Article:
I am one of the estimated 20% of Earth’s population who were alive when humans first walked on the moon. I vividly remember that Monday where we stayed home from school and our neighbours gathered in hushed excitement to watch the moon landing on our grainy black and white TV.
Later, I stood in our yard and gazed up at the moon in the afternoon sky, discussing with my brothers how strange it was that men were up there at that moment. I was hopelessly awestruck, my mind blown. 50 years on, I cannot escape the power of what was one of the most amazing events of my life. Over the decades I have read dozens of books on the moon landing and here I have selected my picks. I haven’t physically reached the moon (yet) but these books take me there in other ways.
These are just a few of the great books you’ll find in our Shoot for the Moon showcase, so be sure to check that out too!
Apollo 11: The Inside Story
by David Whitehouse
If you want an enjoyably and readable digest of the space story – how the space race happened, how rocket technology evolved, the US-Soviet rivalry from Sputnik to Soyuz, the astronauts’ demanding training, and the resultant triumph of the moon landing – then grab this book.
Whitehouse has spent over 35 years on the case, interviewing the politicians, the engineers, all 12 moon-walkers, and many more. He brings to light newly-unclassified details on the epic fails and near misses along the way, the secret deals and personal slights, and the sacrifices made by the cosmonauts. This is a thoroughly fresh overview, written by a respected journalist for New Scientist and a veteran space insider. Apollo 11: The Inside Story perfectly frames the idea and the achievement within the times, and captures the many people that made it happen, placing the Russian and American teams in equal perspective at last.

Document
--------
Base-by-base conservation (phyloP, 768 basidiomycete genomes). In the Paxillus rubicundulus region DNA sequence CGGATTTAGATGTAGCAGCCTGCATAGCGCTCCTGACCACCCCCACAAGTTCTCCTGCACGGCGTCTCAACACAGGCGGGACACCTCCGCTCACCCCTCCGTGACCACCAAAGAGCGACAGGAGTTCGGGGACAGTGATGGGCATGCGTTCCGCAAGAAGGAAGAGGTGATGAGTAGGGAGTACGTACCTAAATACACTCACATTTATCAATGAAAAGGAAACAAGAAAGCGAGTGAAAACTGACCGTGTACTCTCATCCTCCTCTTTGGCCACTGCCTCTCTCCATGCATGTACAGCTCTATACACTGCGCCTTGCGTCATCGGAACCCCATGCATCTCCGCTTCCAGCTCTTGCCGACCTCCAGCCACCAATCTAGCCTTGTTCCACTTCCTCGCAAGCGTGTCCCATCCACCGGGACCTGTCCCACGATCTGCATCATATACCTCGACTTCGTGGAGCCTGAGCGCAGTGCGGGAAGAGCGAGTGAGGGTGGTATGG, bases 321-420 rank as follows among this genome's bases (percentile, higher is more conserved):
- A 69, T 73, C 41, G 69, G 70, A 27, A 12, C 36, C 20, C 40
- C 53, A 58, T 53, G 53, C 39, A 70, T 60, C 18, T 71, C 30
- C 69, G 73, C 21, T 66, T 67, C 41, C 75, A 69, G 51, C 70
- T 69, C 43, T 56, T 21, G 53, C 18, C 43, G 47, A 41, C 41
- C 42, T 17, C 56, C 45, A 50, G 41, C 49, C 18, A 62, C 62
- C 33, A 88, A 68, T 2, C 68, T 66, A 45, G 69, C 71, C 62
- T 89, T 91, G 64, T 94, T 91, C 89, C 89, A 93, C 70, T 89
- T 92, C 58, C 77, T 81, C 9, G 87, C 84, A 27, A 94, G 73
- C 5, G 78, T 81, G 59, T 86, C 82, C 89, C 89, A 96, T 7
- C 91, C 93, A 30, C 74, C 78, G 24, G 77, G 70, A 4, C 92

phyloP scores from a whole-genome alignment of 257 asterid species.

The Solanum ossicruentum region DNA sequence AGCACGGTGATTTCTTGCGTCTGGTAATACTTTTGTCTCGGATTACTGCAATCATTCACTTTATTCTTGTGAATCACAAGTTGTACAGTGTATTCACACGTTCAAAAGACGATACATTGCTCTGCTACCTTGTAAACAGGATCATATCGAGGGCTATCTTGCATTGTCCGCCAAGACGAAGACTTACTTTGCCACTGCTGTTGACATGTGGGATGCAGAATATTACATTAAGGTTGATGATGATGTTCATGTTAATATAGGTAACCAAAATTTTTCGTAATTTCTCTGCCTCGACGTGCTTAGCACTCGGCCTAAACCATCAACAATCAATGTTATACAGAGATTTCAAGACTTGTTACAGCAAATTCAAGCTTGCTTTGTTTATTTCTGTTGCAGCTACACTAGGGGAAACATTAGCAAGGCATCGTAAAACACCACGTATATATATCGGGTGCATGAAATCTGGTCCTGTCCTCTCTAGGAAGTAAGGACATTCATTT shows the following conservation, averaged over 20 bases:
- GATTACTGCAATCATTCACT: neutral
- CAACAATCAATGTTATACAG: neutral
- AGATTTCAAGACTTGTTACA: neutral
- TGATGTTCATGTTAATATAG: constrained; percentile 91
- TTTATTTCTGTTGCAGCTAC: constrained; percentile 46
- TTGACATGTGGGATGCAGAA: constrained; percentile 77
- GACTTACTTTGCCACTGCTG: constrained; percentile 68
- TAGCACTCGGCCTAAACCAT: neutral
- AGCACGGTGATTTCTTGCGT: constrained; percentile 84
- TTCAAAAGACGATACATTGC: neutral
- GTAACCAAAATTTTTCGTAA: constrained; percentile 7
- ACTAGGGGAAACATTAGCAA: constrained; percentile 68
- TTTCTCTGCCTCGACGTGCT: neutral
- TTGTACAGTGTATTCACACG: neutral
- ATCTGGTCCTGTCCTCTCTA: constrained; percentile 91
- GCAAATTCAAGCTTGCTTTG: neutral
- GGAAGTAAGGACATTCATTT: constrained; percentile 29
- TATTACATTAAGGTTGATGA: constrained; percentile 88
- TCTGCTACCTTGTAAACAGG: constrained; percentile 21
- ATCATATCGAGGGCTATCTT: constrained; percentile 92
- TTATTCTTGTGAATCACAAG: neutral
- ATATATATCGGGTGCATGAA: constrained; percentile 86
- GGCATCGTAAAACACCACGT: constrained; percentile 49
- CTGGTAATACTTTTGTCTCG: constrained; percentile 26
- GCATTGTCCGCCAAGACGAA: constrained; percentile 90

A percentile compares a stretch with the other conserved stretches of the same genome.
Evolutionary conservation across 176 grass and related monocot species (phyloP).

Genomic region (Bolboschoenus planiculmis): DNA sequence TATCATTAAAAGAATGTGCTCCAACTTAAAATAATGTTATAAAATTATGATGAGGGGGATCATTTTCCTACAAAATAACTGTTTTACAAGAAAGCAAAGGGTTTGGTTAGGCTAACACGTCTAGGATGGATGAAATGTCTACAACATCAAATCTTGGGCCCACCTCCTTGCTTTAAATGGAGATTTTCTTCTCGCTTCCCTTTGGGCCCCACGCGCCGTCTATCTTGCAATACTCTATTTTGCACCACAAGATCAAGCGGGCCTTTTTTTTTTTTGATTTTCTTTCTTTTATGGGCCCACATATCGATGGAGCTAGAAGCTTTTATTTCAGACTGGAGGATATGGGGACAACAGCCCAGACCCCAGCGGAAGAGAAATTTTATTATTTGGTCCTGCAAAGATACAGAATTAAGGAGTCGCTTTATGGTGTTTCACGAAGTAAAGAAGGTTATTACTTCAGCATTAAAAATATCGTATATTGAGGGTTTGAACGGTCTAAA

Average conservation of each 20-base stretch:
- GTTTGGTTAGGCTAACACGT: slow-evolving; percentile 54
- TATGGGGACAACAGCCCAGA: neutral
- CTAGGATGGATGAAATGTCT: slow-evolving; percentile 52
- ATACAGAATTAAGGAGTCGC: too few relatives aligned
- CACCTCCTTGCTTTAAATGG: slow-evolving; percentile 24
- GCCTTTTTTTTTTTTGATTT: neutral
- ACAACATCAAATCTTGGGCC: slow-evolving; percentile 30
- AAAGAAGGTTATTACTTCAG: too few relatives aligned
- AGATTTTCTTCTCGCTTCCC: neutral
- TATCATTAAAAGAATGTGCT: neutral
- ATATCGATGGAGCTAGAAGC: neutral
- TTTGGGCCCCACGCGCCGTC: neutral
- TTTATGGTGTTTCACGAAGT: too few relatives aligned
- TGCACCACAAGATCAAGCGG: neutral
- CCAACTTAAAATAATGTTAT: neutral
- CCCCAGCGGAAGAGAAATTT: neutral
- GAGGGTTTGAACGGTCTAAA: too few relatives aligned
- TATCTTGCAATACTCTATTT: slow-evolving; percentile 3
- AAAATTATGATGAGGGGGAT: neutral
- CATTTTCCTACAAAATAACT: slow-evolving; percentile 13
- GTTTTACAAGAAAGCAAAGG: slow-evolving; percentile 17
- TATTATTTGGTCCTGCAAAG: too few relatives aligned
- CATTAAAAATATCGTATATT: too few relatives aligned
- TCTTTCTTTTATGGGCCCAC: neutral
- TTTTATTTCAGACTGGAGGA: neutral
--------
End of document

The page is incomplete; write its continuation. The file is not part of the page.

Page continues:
Buy it here.
Carrying the Fire
by Michael Collins
The New York Times says that “this book is regarded by many as the best account of what it is like to be an astronaut.” Certainly, it is the best by any Apollo crew member. In Carrying the Fire, Collins enthusiastically shares his unique experience, imbued with a sense of wonder and gratitude that is deeply satisfying. Portrayed as “the loneliest man in the universe,” he circled the moon in the Command Module whilst Armstrong and Aldrin landed, but he was actually contented and awestruck to have had the role, too busy in fact to be lonely. His honest story is fascinating and heartfelt, and he has wonderful skills of expression. It has been said of Collins that, “if he ever said anything uninteresting, then no one was around to hear it.” If you read just one astronaut’s memoir, make it this one.
Buy it here.
A Man on the Moon
by Andrew Chaikin
Man on the Moon is a passionate and personal book about all the 24 members of the Apollo missions and their achievements and challenges, but it is mostly focused on how they felt being in the centre of all of this drama. Chaikin interviewed the crews over hundreds of hours and he brings out the fears and pride of these men, and that of their supportive family members. This is the closest you’ll get to an oral history on Apollo.
It is inspiring stuff to be part of the greatest adventure of humankind, but there is also a toll to pay. Many astronauts would later suffer from what Michael Collins called ‘earthly ennui’ and struggled through broken personal relationships. Chaikin also interviews ex-wives and mission control teamsters, deftly balancing the people and their situations. Containing riveting accounts of technical malfunctions and fuel shortages that will have you on the edge of your seat, A Man on the Moon is a vivid and emotive take on the human side of the moon landing story, and is essential reading.
Buy it here.
The Penguin Book of Outer Space Exploration
by John Logsdon
This brilliant anthology of source material collects the essential moments of NASA’s history, from speeches to interviews, and from scientific documents to interview transcriptions. It carries from the momentous (John Glenn’s memoir of his first orbit of Earth), to the quirky (the astronauts’ customs declarations for moon rocks), and also the sobering (Nixon’s drafted speech in case of an Apollo 11 tragedy and Jim Lovell’s account of Apollo 13’s failure).
Bookended by Wernher von Braun’s plea to reach for the Moon, and Elon Musk’s recent call to go to Mars, this is a rich treasure trove drawing widely from the famous to many newly revealed or declassified sources. Well-read space nerds and history buffs will find astonishing new material here. Others will enjoy the continuity of ambition and yearning across decades, in a neat montage of history. Logsdon is an official NASA historian with unrivalled access.
Buy it here.
Check out our Shoot for the Moon showcase!